Monday, 17 August 2015

A Pasta House Called Basil

Long story short: I'd been frazzled by developments in my life and it's been eating into my writing. So I over-edited this, according to an acquaintance who has seen multiple versions of this review until she begged, "No more! Send!"

And out it went, with more typos than my usual.

I received queries from the editor of The Malay Mail Online, probably for the first time in years.

Not my finest hour.

Think the major ones have been fixed.



A pasta house called Basil

first published in The Malay Mail Online, 17 August 2015


Weeks after I’d discovered the path to al dente pasta, I learnt about a restaurant that serves mostly pasta. I thought, a bit arrogantly, let’s see how it measures up.

It measured up quite well.


Basil looks a little out of place in the row of shophouses but
has remained a popular neighbourhood joint


I dined in the first time, opting to take out another dish along with leftovers from my meal for the benefit of makan kaki Melody. I think it was a spaghetti bolognese to go, with what remained of an Oriental-styled mac and cheese. The chefs separate the sauce from the pasta — a nice touch.

I came back, several times, with Melody, Wendy and Sam in tow on one or two occasions. But the novelty wore off as the prices — and my repertoire of home-cooked pastas — grew. And I’d come to be satisfied with what I cooked myself.

But I do keep Basil Pasta House at the back of my mind, for special occasions.


Lamb Leg and White Ragù Sauce with Elicoidali (a tube-shaped pasta with
a rough texture): Lamb cubes, cream ragù sauce, white wine, button
mushroom, root vegetables and toasted cashews. Probably enough for two.


This little shop looks out of place among the row of nightspots, car washes, boutiques and other Chinese-themed restaurants along Jalan Kuchai Maju 6. Chef Alven Tan and his brothers opened the place, naming it after a favourite herb. The restaurant is a homey place, not at all intimidating.

At a corner done up to look like a living room is a bookshelf, where you’ll find cookbooks from the likes of Thomas Keller (Bouchon), Rene Redzepi (Noma), Joël Robuchon (can’t remember), Gordon Ramsay (various) and Anthony Bourdain (The Les Halles Cookbook, which I can’t seem to find).

Besides the basic aglio olio, bolognese and genovese (pesto) varieties of pasta, expect other far-out creations such as Hand-made Orecchiette (“little ears”) and Smoked Duck Breast; “Wafu”-style capellini with tuna tataki (tuna, seared medium-rare), served with yuzu shoyu dressing and lumpfish caviar, among other things; and Cheese Bucatini with crispy squid (golden egg-yolk sauce, curry leaf and chilli flakes). For some pasta dishes, you can choose from several types of pasta other than the usual spaghetti or fettuccine.

Nope, not your average “Western” pasta place. The chefs work in black chefs’ togs that seem more at home in a Michelin-starred establishment than a Chinese neighbourhood eatery. And it’s pretty good stuff, judging from the packed dining room almost every evening.


Gnocchi and Spicy Bacon Tomato: Potato gnocchi in amatriciana sauce, tomato
concasse, pork pancetta, chilli flakes, Italian parsley and shavings of Parmesan.
Portions look small but surprisingly filling.


The first few months of its opening, according to the hostess, people complained about the portion-price ratio. Bistro-level dining at less than RM25 (for some dishes) and people still kvetch?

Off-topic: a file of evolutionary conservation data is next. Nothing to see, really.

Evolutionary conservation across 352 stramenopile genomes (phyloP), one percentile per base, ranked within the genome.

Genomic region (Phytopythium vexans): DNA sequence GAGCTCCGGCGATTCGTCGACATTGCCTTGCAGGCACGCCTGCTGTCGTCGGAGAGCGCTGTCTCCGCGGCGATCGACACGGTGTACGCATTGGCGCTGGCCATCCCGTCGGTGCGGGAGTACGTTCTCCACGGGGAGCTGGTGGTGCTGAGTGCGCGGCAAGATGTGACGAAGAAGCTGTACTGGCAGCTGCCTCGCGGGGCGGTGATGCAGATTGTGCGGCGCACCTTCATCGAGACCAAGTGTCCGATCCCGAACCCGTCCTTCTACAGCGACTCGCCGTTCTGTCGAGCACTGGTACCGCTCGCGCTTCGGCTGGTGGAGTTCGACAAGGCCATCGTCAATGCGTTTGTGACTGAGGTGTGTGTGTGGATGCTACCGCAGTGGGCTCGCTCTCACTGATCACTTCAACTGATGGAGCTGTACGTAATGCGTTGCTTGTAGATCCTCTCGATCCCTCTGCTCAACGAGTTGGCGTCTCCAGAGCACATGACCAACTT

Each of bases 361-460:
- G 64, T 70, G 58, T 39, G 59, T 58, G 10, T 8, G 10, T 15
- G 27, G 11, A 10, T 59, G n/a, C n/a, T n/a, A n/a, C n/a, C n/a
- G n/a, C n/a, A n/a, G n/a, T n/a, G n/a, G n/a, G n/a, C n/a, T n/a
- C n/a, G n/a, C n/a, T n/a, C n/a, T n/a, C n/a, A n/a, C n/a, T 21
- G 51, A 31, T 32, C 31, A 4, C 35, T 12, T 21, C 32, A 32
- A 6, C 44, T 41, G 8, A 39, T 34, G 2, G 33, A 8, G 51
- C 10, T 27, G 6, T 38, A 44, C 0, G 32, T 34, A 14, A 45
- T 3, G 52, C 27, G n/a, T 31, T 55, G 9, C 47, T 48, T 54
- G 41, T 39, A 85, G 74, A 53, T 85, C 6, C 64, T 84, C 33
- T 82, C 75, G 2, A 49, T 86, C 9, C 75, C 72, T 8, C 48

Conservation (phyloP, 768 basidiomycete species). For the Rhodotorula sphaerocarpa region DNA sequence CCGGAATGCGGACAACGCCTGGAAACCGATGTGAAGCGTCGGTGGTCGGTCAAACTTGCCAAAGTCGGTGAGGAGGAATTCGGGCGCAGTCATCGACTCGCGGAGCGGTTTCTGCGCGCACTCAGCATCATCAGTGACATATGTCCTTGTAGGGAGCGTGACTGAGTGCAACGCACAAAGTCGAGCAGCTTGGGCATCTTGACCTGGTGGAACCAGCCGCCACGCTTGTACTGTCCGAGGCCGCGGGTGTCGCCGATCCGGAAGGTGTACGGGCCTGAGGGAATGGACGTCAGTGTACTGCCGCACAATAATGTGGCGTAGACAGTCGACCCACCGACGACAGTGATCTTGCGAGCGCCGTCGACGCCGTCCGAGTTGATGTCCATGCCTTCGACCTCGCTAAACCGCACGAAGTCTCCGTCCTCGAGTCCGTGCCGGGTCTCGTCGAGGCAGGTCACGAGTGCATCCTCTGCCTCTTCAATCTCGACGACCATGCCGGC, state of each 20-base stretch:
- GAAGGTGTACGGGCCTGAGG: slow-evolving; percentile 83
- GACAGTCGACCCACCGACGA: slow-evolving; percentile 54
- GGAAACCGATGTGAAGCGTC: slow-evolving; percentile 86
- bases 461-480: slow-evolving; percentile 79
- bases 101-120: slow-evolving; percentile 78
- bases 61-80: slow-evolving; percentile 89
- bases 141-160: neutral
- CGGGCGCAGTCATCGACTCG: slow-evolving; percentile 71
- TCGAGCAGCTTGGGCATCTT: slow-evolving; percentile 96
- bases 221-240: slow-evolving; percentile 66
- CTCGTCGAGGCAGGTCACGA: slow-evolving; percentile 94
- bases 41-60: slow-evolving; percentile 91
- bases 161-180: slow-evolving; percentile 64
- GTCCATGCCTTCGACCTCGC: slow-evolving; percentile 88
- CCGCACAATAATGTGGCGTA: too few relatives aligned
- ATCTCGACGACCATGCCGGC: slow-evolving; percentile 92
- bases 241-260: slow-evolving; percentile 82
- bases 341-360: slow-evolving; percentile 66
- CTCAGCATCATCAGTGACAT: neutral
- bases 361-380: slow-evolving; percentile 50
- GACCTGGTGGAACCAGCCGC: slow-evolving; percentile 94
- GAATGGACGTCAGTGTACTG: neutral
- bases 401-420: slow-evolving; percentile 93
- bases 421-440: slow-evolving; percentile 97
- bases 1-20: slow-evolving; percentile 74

So they revamped the menu, upped the portions a bit and, inevitably, raised the prices. One of my favourites, a fettucine with Japanese lamb curry, is no more.

They also renovated the kitchen. Even so, the inadequate ventilation and long waiting times while each dish is made to order (they go by table) mean diners will end up smelling of each other’s meals by the time they walk out the door — satisfied, a little fragrant and, perhaps, planning a return trip.

Generally, it’s worth the wait. If you’re a-horde-of-gremlins-clawing-at-your-gut hungry, however, I suggest you fill your stomach with something. Perhaps an appetiser from the menu — and chew slowly, please. Maybe read a book or two. Smartphone-toting diners might want to surf their menu (available on their Facebook page) and decide before going there in person.


Orecchiette and Smoked Duck Breast, from way back when. Doubt they've
tweaked the recipe much since this picture was taken.


Calling ahead for reservations, especially for a family outing, is also a good idea.

Basil Pasta House
No. 21, Jalan Kuchai Maju 6
Kuchai Entrepreneurs Park
58200 Kuala Lumpur

NON-HALAL

Wed-Mon:
Lunch - Noon to 2:30pm (last order)
Dinner - 5pm to 9:30pm (last order), closes at 10pm.

Closed on Tuesdays

+60 3-7972 8884

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Just about everything my makan kakis and I tried there were good. Great-tasting and interesting flavour combinations. What I wasn’t enthusiastic about was the Oriental-styled mac & cheese. I think it was the slightly brown bits on the crispy squid. Also, the taste of a wild mushroom risotto was on the delicate side.

And I never seem to want to order the desserts. Well, when each meal stuffs you to the gills...

To this day, Basil Pasta House still draws a good crowd; some days you can see people standing around outside, waiting for their turn. So while I don’t think it needs any more publicity, maybe they can work on improving service and cooking time.

Ah yes, and the ventilation, lest diners have to fight the impulse to gnaw on their sleeves on the way home.

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